I’ve wanted for a long time to write a series of reflections on the poetry of Holocaust survivor and Nobel laureate Nelly Sachs. That will have to wait for another time, but this week’s poem comes from a sequence of hers called “In the Habitations of Death”, where imagery of death, dust, longing and encountering God coalesce. Sachs battled the long-term effects of trauma for much of her life and did not to my knowledge find the fulfillment of God’s promises in Jesus. But there’s much power and vividness in how she describes the meeting point between human helplessness and the work of God. This particular poem, with its allusions to God digging into the dust to make Adam and then digging into Adam to make Eve, is especially evocative for me.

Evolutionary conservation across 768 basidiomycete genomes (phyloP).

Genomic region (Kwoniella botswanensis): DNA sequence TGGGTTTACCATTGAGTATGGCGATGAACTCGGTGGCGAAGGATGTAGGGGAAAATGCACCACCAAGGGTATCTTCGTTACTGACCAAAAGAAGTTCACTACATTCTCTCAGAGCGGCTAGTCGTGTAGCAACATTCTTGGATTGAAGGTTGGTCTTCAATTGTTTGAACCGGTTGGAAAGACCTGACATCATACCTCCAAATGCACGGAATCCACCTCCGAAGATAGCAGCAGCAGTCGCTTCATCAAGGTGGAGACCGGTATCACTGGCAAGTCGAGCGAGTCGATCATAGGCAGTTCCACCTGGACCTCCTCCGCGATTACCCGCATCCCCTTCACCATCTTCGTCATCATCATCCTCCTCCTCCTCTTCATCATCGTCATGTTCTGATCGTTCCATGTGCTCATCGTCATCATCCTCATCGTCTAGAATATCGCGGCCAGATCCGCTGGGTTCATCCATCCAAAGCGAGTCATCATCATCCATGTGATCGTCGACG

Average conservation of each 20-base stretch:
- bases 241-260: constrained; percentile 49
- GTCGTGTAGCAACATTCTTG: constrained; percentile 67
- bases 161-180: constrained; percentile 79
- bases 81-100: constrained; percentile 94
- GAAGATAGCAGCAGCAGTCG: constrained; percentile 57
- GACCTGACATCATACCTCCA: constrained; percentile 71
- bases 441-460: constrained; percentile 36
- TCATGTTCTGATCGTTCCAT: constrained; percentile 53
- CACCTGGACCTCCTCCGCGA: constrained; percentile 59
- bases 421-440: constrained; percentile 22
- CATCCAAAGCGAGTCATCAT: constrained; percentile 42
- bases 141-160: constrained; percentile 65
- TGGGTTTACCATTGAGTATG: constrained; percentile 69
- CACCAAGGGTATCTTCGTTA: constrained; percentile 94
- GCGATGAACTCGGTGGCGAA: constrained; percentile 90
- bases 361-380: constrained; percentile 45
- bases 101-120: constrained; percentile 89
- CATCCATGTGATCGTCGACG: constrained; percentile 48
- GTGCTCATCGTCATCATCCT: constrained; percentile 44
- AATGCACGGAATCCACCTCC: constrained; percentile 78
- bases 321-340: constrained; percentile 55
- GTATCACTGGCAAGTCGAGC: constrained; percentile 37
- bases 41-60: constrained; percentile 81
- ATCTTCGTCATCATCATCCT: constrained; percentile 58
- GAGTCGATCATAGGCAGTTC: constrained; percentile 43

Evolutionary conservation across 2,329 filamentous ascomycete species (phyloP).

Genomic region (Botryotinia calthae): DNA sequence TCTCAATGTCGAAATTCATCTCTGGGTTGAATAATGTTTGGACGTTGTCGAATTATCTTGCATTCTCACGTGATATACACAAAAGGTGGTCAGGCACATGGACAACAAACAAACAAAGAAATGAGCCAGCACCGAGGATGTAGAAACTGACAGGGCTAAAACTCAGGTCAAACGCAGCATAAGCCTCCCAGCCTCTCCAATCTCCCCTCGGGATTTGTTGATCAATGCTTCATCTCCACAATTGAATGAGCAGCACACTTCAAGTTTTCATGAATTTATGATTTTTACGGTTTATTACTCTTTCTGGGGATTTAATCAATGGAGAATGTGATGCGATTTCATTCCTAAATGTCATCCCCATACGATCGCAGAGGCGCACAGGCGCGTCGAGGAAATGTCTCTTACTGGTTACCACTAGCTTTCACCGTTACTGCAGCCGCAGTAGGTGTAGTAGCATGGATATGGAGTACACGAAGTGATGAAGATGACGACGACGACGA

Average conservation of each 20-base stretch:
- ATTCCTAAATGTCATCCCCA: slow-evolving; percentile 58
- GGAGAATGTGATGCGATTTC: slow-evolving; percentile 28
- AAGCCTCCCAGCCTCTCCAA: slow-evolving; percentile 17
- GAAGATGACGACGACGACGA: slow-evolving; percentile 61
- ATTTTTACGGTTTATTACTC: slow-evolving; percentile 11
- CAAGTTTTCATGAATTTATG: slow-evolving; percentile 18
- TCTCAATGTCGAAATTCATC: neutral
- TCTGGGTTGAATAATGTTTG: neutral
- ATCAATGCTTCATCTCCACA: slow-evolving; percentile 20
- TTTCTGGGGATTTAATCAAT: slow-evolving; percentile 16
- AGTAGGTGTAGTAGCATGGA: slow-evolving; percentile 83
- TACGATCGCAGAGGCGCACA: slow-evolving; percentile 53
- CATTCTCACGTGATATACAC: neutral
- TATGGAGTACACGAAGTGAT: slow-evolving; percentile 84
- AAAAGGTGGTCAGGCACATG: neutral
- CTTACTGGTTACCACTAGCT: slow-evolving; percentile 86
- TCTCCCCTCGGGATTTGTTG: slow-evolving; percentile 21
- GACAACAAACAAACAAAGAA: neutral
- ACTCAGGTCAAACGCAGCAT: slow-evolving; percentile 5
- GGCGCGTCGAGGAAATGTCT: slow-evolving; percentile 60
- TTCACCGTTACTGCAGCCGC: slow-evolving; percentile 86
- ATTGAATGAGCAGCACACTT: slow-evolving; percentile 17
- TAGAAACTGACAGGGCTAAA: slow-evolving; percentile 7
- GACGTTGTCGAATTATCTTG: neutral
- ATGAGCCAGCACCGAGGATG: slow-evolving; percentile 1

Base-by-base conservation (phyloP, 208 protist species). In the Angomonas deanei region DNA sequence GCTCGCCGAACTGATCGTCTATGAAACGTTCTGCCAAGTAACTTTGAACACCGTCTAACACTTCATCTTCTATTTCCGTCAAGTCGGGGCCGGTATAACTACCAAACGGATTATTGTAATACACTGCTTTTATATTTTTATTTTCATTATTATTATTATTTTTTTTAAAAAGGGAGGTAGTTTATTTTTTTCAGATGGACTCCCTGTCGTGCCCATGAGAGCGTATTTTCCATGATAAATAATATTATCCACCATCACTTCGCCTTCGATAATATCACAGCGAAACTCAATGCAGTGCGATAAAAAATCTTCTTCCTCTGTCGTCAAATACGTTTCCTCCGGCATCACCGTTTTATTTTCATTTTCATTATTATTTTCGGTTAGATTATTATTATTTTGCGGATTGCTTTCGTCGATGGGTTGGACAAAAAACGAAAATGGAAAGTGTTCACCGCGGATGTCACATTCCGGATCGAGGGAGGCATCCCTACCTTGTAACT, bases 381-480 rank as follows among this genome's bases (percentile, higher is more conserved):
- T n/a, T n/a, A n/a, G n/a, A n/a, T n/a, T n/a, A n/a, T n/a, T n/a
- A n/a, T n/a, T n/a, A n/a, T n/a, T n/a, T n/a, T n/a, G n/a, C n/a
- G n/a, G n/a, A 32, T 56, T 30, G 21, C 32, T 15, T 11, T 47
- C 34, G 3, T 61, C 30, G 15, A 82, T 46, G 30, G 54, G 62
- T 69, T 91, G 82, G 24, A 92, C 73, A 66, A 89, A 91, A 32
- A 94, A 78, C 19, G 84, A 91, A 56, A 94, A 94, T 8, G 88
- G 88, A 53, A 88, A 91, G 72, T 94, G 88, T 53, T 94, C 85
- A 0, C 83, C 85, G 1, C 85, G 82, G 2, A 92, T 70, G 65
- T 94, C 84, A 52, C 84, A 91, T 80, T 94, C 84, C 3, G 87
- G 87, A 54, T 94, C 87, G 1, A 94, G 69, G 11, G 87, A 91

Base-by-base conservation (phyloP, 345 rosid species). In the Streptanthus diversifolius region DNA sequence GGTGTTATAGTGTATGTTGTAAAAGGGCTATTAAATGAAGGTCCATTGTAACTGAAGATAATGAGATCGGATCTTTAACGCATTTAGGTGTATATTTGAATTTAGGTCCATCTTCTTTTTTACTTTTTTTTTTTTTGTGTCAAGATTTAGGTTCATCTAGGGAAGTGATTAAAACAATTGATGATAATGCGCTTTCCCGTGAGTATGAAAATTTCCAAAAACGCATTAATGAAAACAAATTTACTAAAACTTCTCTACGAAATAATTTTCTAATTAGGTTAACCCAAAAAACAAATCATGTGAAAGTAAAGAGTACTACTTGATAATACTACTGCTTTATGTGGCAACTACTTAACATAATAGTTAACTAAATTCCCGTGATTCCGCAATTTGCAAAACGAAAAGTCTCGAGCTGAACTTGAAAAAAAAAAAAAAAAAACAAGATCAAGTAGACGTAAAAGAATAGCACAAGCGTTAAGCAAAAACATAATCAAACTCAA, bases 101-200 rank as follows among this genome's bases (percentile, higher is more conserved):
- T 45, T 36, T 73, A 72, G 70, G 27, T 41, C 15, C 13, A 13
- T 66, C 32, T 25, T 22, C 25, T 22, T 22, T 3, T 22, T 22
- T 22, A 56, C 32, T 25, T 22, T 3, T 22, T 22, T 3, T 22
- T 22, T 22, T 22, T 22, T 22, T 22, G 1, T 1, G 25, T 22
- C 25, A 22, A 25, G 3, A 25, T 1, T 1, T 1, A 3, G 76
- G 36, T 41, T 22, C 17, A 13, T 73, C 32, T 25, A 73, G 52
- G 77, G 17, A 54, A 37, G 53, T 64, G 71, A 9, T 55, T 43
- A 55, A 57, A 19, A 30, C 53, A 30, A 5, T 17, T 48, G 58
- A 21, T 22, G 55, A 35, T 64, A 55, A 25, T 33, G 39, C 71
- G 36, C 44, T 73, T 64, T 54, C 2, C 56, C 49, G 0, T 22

The artwork of German artist Anselm Kiefer has had similar imaginative power over me for many years, and his piece entitled Aschenblume (Ash Flowers) is also a poignant work for Lent and our reflections on God working in the midst of our dust. Likewise, Scottish composer James MacMillan, whose work moves regularly between dissonance and purity, captures well the reading for the fifth Sunday of Lent: the weeping Jesus calling Lazarus from the tomb. Let’s remember how Jesus meets us in our weeping and our dust and find mercy in Him.